Brokers and dealers work closely in many cases. Some entities work as agents in certain transactions and as dealers in others. They are termed as dual traders.
Whenever we buy or sell an asset, a broker becomes an integral part of the transaction. A broker is a trade facilitator or an agent. His job is to match two potential counterparties. A pure broker does not carry an inventory of the product in which his client seeks to transact. Thus a broker carries out what are termed ‘agency trades’. There exists another entity called a dealer. He carries an inventory of the asset in which the potential client is interested. If the client wants to buy, the dealer will sell at his ask price, and if the client wants to sell, the dealer will buy at his bid price. Thus a dealer takes over the trading problem of potential clients.
Brokers, dealers work closely
Brokers and dealers work closely in many cases. Some entities work as agents in certain transactions and as dealers in others. They are termed as dual traders. In other markets, brokers source and channel trades to a dealer of their choice. In return, he compensates them. This is termed as ‘payment for order flow’. If we want to buy or sell securities on an exchange such as the BSE or the NSE, we need to route the order through a broker. Entities like ICICI Direct are also brokers. They give us seamless connectivity between our system and the exchange. When we want to buy an insurance policy or invest in a mutual fund, we typically use an agent. Most banks act as agents in the mutual fund industry. Insurance policies can be procured with the intervention of an individual or with the help of an entity such as a commercial bank. Certain markets are dominated by brokers, for instance, the real estate market. Brokers help find and match potential counterparties.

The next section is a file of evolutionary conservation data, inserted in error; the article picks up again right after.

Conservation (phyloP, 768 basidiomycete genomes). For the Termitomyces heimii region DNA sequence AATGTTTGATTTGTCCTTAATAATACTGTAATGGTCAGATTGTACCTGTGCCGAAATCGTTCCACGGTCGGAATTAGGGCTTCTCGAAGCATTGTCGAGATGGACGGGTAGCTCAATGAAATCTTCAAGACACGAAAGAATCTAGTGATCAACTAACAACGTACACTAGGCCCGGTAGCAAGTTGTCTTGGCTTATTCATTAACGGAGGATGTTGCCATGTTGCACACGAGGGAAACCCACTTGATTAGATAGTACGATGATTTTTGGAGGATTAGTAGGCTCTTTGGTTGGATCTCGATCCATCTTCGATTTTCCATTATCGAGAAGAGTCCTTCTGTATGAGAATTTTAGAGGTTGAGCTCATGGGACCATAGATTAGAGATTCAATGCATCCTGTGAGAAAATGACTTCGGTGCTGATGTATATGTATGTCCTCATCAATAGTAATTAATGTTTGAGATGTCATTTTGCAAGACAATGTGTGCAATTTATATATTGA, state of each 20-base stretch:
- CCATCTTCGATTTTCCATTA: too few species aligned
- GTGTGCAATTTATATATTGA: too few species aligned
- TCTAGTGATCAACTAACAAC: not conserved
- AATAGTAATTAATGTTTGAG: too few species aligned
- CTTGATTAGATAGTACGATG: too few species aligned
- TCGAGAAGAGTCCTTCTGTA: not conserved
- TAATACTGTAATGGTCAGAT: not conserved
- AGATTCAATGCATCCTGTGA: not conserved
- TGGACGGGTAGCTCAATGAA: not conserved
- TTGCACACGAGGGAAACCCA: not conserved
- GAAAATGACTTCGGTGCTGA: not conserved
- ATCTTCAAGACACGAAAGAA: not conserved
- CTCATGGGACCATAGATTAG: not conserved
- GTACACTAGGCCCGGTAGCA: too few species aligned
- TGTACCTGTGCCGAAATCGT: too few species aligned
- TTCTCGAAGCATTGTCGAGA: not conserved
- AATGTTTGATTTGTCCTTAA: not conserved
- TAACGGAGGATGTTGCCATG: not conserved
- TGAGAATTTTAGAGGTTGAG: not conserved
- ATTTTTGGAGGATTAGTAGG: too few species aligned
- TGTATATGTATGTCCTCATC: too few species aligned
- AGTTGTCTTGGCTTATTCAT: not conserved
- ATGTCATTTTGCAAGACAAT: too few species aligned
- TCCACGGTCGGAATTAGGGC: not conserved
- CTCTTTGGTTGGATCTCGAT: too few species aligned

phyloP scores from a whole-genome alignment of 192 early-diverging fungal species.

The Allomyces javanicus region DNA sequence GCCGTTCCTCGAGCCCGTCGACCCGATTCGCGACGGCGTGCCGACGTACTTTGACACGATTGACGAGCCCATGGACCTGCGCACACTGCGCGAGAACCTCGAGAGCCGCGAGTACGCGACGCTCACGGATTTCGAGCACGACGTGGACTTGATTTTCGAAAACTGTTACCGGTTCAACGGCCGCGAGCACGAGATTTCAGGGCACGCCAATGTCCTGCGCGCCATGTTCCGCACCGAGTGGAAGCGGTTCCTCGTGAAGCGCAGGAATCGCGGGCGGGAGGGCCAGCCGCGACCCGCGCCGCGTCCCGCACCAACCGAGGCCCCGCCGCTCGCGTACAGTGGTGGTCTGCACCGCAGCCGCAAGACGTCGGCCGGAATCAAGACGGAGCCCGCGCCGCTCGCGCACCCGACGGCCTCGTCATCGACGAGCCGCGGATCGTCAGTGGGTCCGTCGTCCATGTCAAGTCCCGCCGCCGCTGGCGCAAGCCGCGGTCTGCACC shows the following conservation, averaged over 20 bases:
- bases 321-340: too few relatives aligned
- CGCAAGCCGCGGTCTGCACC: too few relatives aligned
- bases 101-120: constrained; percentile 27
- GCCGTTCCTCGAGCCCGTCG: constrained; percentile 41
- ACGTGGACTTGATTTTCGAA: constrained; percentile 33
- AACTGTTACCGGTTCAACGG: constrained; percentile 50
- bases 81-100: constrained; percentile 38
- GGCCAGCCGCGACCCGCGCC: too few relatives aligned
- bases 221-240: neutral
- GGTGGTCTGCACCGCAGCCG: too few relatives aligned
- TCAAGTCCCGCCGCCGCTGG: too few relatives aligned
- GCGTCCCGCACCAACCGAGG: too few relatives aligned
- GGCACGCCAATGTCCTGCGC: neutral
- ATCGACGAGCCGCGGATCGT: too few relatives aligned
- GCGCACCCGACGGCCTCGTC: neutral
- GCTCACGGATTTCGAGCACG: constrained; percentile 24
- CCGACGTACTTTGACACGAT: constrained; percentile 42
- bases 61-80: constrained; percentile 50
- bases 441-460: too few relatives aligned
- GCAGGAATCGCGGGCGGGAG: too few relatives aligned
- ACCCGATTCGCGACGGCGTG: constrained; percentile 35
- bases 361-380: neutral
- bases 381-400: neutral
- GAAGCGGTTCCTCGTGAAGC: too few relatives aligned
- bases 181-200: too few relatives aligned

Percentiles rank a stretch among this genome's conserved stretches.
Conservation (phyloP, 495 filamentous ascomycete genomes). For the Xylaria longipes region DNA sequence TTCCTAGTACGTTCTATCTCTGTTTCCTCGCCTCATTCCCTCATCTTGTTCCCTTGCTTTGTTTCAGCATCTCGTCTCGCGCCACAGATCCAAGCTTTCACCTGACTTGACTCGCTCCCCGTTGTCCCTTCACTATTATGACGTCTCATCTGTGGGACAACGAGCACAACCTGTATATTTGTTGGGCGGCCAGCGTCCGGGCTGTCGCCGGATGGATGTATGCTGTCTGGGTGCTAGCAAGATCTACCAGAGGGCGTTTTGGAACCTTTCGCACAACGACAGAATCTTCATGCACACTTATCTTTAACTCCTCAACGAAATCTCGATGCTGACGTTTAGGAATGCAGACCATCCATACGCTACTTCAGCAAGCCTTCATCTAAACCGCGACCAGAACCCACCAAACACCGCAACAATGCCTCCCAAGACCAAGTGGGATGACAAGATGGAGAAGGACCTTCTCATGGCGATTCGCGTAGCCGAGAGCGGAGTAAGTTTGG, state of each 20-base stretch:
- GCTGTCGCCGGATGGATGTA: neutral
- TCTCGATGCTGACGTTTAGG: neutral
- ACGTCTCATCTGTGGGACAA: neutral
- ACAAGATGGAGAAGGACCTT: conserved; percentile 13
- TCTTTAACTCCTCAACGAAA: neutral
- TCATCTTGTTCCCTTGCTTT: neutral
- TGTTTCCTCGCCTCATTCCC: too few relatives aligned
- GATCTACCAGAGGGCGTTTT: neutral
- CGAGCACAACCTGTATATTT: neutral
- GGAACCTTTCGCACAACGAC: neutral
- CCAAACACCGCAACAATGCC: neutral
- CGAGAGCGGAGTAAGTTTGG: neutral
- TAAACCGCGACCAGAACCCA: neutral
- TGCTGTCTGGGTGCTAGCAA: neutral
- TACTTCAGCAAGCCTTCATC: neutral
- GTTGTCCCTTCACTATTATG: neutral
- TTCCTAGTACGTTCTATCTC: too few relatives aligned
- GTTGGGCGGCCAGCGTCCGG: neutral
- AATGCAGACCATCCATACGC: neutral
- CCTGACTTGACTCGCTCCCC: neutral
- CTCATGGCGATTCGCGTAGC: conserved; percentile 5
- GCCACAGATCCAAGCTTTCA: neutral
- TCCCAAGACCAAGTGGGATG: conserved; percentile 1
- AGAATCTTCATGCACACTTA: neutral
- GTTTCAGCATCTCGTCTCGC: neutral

Compatibility in price
There should be compatibility in terms of price as well as quantity. For instance, if a trader wants to buy 100 shares while a potential seller wants to sell 500, there is a quantity mismatch. From a price standpoint, if a trader wishes to pay no more than `100 for a share at a time when no potential seller is prepared to sell for less than `125, there is a mismatch from a price perspective. One of the crucial roles paid by a broker is a reduction in the time required to find and match counterparties. If two unknown parties were to attempt to locate each other without third party assistance, the time required would invariably be more. And in the world of finance, time is money. There are various categories of brokers. Full service brokers provide extensive advice and guidance to clients. Their fees are also higher. On the other hand, discount brokers do not provide any advice but charge much lower fees. There also exists a category of brokers known as deep discount brokers, who do not provide advice but insist on transactions or large magnitude, as a result of which they are able to charge even lower brokerage fees as compared to a discount broker. In many countries till a decade ago, brokers were required to charge a minimum fee. Thus institutional clients were cross-subsidising retail clients. Entities such as discount and deep discount brokers are a consequence of a deregulated brokerage industry.
Sunil K Parameswaran
The author is visiting faculty at various business schools including IIMs